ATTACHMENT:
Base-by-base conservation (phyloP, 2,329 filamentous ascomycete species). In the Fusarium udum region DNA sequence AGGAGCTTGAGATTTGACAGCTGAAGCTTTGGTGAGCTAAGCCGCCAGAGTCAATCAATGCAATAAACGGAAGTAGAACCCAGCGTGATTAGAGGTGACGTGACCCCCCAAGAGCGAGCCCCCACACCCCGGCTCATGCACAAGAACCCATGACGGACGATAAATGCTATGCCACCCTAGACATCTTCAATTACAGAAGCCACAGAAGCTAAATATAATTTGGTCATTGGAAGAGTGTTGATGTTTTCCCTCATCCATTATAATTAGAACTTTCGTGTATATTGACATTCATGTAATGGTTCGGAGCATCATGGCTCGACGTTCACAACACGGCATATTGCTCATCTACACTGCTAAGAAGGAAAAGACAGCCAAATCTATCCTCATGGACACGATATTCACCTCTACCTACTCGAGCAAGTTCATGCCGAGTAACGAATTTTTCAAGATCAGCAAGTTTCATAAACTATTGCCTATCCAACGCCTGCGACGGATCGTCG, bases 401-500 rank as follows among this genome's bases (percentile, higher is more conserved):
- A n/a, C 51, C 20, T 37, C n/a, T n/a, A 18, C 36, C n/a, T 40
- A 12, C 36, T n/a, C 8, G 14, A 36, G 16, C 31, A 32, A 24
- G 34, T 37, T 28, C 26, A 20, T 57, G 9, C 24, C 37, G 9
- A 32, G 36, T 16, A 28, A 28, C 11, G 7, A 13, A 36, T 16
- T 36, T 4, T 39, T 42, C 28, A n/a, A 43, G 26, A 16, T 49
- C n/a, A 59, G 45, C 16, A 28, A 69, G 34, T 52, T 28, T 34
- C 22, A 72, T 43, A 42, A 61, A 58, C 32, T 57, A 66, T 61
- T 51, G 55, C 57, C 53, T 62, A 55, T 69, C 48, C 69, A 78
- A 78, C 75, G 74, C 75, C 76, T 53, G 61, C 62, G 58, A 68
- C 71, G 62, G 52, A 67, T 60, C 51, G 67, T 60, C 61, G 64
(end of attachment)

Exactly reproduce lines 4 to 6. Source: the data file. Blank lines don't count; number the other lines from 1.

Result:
- G 34, T 37, T 28, C 26, A 20, T 57, G 9, C 24, C 37, G 9
- A 32, G 36, T 16, A 28, A 28, C 11, G 7, A 13, A 36, T 16
- T 36, T 4, T 39, T 42, C 28, A n/a, A 43, G 26, A 16, T 49